Wednesday, October 10, 2007

Garden Catalogue Speak

Garden catalogue prose is sort of a language unto itself; like a doting grandmother trying to put a positive spin on everything her wayward grandchildren have done, catalogue writers attempt through their descriptions to spiffy up the resume of their potted charges, to get them out the door. Two notable phrases I've always looked out for, are "airy flowers" and "unaccountably neglected by gardeners"... the former (in English) means "tiny flowers with lots of space between them", and the latter means, "gardeners won't buy these plants, and I'm stuck with a whole greenhouse full of them".
Rabdosia longituba has the distinction of having both of these phrases hung on it in the catalogues, and I bought it anyway. I guess (rather, KNOW) that I'm a sucker for plants that are completely unknown to me that grow in some far off, exotic spot (in this case, the lush mountains of Japan). Rabdosias are supposedly called trumpet spurflowers, but a plant that's as little known and grown as this doesn't usually really have a common name... I've forgotten a lot, but I'm absolutely certain I've never been in anybody's garden and heard them make a comment about their patch of trumpet spurflowers.
Rabdosias used to be in the genus Plectranthus (which I actually have heard of); the genus Plectranthus is fairly well known; they are sometimes called tropical mints. It must have been a hodge podge of a genus originally, as creeping Charlie used to be in the same genus (a plant with tiny flowers that most of us "grow" whether we like it or not).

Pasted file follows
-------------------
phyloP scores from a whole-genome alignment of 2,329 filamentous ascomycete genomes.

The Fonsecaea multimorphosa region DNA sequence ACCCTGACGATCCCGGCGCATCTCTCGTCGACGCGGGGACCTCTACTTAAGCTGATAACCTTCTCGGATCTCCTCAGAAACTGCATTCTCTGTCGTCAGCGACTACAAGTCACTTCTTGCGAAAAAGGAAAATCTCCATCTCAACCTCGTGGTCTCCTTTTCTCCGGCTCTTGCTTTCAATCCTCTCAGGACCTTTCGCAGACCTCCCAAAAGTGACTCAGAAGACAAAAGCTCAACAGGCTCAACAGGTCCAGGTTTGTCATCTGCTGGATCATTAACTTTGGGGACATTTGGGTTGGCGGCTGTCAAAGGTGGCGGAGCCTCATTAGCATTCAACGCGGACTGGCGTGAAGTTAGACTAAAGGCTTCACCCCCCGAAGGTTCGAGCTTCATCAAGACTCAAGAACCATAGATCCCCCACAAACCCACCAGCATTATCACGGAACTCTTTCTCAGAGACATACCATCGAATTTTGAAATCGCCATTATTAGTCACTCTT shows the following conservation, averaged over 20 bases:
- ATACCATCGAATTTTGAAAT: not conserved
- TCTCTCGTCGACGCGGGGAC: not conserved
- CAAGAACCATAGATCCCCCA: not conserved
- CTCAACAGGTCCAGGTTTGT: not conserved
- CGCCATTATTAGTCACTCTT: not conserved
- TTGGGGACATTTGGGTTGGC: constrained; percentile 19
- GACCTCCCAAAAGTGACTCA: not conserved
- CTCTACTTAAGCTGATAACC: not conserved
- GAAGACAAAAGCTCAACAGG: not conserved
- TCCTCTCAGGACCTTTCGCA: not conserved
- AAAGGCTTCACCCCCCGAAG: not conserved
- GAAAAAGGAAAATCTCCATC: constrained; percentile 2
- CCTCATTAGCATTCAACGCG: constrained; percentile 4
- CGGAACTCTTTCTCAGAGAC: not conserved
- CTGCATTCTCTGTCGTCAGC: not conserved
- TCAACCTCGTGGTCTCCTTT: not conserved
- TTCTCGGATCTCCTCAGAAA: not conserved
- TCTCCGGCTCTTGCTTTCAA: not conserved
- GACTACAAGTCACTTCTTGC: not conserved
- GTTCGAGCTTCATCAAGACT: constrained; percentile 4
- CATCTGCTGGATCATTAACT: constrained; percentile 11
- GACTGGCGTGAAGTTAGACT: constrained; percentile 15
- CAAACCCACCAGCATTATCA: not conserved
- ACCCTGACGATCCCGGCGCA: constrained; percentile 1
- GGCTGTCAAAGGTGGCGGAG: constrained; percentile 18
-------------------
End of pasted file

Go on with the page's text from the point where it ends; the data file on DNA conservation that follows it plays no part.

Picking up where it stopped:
I will say that in its second year now, I'm coming to like my rabdosia; while the flowers are small, there are a lot of them, and anything that blooms in a soft pink this time of year is worth a small spot in my garden. However, be warned: objects in my photographs may appear larger than they actually are... I'm being kind when I call the flowers small: they're tiny. This species I also see offered now in white and bluish purple; the latter I've heard is very pretty, and I think I have a spot for it in a shady ravine. I can't imagine that the white flowered form would make much of an impact; whatever the color, rabdosia is not exactly a border plant, and will never be the anchor of the cutting garden. Since it is in the mint family, I must go out in the garden and see if there is any fragrance to the leaves.
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